Topic - Morsi'S Muslim Brotherhood

Subscribe to this topic via RSS or ATOM
Related Stories
  • FILE - In this file photo taken Tuesday, Dec. 24, 2013, Egyptian policemen stand guard at the scene of a powerful explosion, believed to be a car bomb, at a police headquarters building that killed at least a dozen people, wounded more than 100, and left scores buried under the rubble, in the Nile Delta city of Mansoura, 110 kilometers (70 miles) north of Cairo, Egypt. On Saturday May 10, 2014. Egypt's chief prosecutor's office says it has charged 200 suspected militants with carrying out terrorist attacks that killed 40 policeman and 15 civilians, and of conspiring with al-Qaida and the Palestinian militant group Hamas in one of the country's largest terrorism-related cases. (AP Photo/Ahmed Ashraf, File)

    Egypt to try 200 suspected of terrorist attacks

    Egypt's chief prosecutor charged 200 suspected militants Saturday with carrying out over 50 terrorist attacks, killing 40 policemen and 15 civilians and conspiring with the Palestinian militant group Hamas, in the first mass trial of a Jihadi group since the country's recent turmoil.

  • Pro-Muslim Brotherhood students block a road with burning tires and chant slogan against the police and army, outside the main campus of Cairo University, in Cairo, Egypt, Wednesday, April 23, 2014. The interior ministry blamed the Muslim Brotherhood, the group from which ousted  Islamist President Mohammed Morsi hails and which the government has declared a terrorist group, for two deadly attacks on policemen on Wednesday. The group denies it is behind the violent campaign, and insists it is pursuing a peaceful protest strategy. (AP Photo/Aly Hazzaa, El Shorouk)   EGYPT OUT

    Bomb, shooting in Egypt kills 2 police officers

    A senior Egyptian police officer was killed by a bomb placed under his car in a western Cairo suburb Wednesday, the latest in a series of targeted attacks on police and the military as Islamic militant groups keep up a campaign of violence since last summer's ouster of Islamist President Mohammed Morsi.

  • An Egyptian firefighter checks a crater made by a blast at the Egyptian police headquarters in downtown Cairo, Egypt, Friday, Jan. 24, 2014. Three bombings hit high-profile areas around Cairo on Friday, including a suicide car bomber who struck the city's police headquarters, killing several people in the first major attack on the Egyptian capital as insurgents step up a campaign of violence following the ouster of the Islamist president. (AP Photo/Amr Nabil)

    Bombings rock Egyptian capital, killing 6 people

    A truck bomb struck the main security headquarters in Cairo on Friday, one of a string of bombings targeting police within a 10-hour period, killing six people. The most significant attack yet in the Egyptian capital fueled a furious backlash against the Muslim Brotherhood amid rising fears of a militant insurgency.

  • Opponents of ousted Egyptian President Mohammed Morsi rally in Tahrir Square in Cairo on Sunday, July 7, 2013. The country's new leadership wrangled over the naming of a prime minister, as both the Muslim Brotherhood and their opponents called for new mass rallies Sunday, renewing fears of another round of street violence over the military's ousting of Islamist President Mohammed Morsi. (AP Photo/Khalil Hamra)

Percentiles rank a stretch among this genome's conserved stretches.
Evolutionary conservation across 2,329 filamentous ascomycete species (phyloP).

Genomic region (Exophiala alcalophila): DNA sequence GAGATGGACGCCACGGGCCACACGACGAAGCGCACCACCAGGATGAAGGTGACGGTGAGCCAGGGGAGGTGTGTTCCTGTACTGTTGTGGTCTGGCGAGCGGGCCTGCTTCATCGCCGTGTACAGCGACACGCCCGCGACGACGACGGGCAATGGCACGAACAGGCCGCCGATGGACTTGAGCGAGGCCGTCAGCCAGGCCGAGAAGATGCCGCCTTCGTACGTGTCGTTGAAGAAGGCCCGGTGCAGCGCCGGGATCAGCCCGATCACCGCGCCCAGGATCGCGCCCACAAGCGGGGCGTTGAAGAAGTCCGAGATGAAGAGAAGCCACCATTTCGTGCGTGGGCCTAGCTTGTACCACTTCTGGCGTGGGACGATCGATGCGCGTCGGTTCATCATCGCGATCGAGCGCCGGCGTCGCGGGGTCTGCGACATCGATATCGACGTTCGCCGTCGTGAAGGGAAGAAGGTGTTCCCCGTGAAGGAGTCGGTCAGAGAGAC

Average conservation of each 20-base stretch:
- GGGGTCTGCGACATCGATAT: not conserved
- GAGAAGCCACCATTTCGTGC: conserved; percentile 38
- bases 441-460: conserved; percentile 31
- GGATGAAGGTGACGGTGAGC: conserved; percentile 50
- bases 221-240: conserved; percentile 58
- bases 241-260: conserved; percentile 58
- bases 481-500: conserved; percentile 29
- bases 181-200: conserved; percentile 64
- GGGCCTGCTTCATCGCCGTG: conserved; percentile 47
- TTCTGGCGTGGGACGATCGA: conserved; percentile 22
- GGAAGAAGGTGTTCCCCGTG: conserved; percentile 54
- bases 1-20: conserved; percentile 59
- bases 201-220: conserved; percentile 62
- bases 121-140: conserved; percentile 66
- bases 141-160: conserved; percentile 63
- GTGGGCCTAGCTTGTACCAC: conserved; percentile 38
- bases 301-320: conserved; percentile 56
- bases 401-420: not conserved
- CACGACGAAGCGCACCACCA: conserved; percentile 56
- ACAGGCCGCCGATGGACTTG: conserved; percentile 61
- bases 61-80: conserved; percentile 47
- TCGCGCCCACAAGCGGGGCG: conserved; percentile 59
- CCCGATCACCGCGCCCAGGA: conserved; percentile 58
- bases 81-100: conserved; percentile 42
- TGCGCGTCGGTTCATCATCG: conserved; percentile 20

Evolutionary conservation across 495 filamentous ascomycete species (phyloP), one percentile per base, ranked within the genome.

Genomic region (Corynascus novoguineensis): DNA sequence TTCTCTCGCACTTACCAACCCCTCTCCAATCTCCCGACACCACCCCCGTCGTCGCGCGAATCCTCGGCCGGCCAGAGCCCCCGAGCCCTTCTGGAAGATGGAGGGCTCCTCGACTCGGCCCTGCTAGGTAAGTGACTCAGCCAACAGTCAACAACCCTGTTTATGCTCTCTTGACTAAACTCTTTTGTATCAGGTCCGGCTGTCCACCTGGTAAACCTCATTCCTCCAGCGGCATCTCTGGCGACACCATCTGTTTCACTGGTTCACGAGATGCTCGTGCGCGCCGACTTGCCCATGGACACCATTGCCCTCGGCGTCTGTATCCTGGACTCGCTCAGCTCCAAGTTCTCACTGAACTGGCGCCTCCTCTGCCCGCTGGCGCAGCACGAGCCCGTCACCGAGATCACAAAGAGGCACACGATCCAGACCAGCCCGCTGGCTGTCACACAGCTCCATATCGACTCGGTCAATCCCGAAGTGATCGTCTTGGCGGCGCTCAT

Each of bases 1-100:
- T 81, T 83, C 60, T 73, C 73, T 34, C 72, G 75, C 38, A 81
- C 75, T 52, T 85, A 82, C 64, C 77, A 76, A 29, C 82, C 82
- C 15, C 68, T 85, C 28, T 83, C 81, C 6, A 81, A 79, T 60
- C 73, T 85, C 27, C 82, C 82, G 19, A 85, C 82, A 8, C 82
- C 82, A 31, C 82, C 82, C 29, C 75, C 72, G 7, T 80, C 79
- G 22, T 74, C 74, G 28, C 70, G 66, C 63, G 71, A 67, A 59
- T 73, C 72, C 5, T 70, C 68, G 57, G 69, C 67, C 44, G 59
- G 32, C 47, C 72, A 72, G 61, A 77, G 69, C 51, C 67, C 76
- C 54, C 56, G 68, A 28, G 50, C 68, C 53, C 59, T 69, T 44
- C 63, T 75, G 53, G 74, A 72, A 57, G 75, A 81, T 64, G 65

Egyptian factions work on compromise on premiership as protests continue

    Secular and liberal factions in Egypt's new leadership worked Sunday to reach a compromise with ultraconservative Islamists on a new prime minister, with a liberal economist emerging as a leading candidate for the post to run the country after the military's ouster of President Mohammed Morsi.

  • In this Friday, July 13, 2012 photo, Egyptian President Mohammed Morsi holds a joint news conference with Tunisian President Moncef Marzouki, unseen, at the Presidential palace in Cairo, Egypt. Egypt's Islamist president may look like he's running out of options as he faces an appeals court strike and massive opposition protests over decrees granting himself near absolute power. Will he back down now? Most likely not. Mohammed Morsi's next move may be to raise the stakes even higher. Signs are growing the constitutional panel at the heart of the showdown could vote on a draft this week despite a walkout by liberal and Christian members. (AP Photo/Maya Alleruzzo)

    Power struggle in Egypt raises fear of civil war

    The power struggle between Egypt's Islamic and secularist forces intensified Wednesday, with some analysts warning of civil war and supporters of the Islamist government planning to march Saturday on a central square in Cairo where opponents have been holding a sit-in for more than a week.

  • Protesters storm an office of Egyptian President Mohammed Morsi's Muslim Brotherhood Freedom and Justice party in the Mediterranean port city of Alexandria, Egypt, on Nov. 23, 2012, and set fires. State TV says Morsi opponents also set fire to his party's offices in the Suez Canal cities of Suez, Port Said and Ismailia. Opponents and supporters of Morsi clashed across Egypt, the day after the president granted himself sweeping new powers that critics fear can allow him to be a virtual dictator. (Associated Press/Amira Mortada, El Shorouk Newspaper)

    Clashes erupt across Egypt over Morsi's new powers

    Thousands of opponents of Egypt's Islamist president clashed with his supporters in cities across the country Friday, burning several offices of the Muslim Brotherhood, in the most violent and widespread protests since Mohammed Morsi came to power, sparked by his move to grant himself sweeping powers.

More Stories →

Happening Now